Retired leader Fidel Castro took aim at United States President Barack Obama shortly after he ended his visit to Cuba, saying Cuba doesn’t “need the empire to give us anything.”
During his recent visit to Cuba, Obama explained that he wanted to tear down the hostility that grew during the Cold War, adding that he wanted both nations to work together and look to the future “as friends and as neighbors and as family, together.”
However, in a scathing opinion piece published in all of the state-run media outlets, Castro denounced Obama’s efforts to unite the nations as “honey-coated” sweet-talk, adding "One assumes that every one of us ran the risk of a heart attack listening to these words.”
Reminding the Cuban people of the many attempts the U.S. (and other countries) have taken to overthrow or weaken their Communist government, Castro explained that Cuba produced enough food and material goods for their people, concluding, “We don’t need the empire to give us anything.”
That wasn’t all.
Reuters also explains that Castro, “blasted Obama for not referring in his speech to the extermination of native peoples in both the United States and Cuba,” adding that he also did not recognize “Cuba's gains in health and education, and not coming clean on what he might know about how South Africa obtained nuclear weapons before apartheid ended, presumably with the aid of the U.S. government.”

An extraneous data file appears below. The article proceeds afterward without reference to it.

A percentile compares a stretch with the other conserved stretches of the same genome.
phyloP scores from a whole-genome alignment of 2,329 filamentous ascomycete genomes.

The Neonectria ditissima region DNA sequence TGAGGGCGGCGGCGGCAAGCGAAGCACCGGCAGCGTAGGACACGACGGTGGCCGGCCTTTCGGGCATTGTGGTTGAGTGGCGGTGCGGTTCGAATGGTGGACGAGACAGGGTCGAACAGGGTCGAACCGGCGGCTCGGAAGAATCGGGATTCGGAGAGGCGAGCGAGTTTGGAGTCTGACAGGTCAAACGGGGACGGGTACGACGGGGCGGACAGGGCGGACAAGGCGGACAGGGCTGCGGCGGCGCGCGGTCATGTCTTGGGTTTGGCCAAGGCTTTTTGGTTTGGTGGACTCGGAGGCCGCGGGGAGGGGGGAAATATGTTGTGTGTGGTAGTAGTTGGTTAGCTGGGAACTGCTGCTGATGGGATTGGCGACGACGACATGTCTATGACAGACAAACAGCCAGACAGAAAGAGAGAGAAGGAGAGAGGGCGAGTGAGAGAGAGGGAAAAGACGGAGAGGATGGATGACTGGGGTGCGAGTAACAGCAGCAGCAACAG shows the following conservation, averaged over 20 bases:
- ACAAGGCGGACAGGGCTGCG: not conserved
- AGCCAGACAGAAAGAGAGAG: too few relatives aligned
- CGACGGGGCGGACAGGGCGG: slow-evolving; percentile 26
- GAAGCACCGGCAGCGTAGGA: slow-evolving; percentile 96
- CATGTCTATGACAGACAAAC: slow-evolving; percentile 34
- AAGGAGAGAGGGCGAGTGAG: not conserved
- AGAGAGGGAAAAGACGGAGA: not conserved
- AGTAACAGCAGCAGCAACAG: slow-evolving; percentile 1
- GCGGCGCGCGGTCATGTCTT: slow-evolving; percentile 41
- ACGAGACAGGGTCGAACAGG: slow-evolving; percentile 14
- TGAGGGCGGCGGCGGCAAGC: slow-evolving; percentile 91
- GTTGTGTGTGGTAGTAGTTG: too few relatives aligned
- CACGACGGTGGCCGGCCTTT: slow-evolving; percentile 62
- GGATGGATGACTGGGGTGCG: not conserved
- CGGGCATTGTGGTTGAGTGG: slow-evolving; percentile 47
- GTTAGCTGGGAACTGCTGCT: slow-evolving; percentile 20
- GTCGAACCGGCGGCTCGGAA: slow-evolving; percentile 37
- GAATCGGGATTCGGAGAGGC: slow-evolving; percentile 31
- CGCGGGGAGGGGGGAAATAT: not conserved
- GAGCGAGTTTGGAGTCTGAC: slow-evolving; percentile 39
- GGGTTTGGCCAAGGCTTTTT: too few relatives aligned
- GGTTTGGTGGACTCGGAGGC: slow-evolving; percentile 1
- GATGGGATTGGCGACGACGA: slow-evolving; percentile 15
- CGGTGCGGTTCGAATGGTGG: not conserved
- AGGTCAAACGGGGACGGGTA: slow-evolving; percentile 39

"My modest suggestion is that he reflects [on the U.S. role in South Africa and Cuba's in Angola] and not now try to elaborate theories about Cuban politics," Castro said.
This historic visit from a U.S. president was the first one in over 88 years—for Castro to denounce his appearance is no shock, but it did elicit some eye-rolls on Twitter and in the general public. While his stance isn’t unwarranted—many countries, including the U.S., made assassination attempts on Castro, attempted to weaken the Communist hold over the Cuban people, and also attempted to overthrow the government on multiple occasions—none of these things have been present or apparent for any of Obama’s presidency.
Check out some of the reactions people had when Castro was trending on Twitter:
I can't be the only one who didn't know Fidel Castro was still alive. What's worse? Being dead or being irrelevant?— Ryan Dueñas (@ryanduenas) March 28, 2016
Saw Fidel #Castro trending on Twitter, assumed he died, momentarily thought Obama's entire Cuba opening was ploy to finally kill him.— Paul D. Miller (@PaulDMiller2) March 28, 2016
Fidel Castro should go down in the Guinness world records for longest grudge held— Claudia López (@Claudia_Lopez2) March 28, 2016
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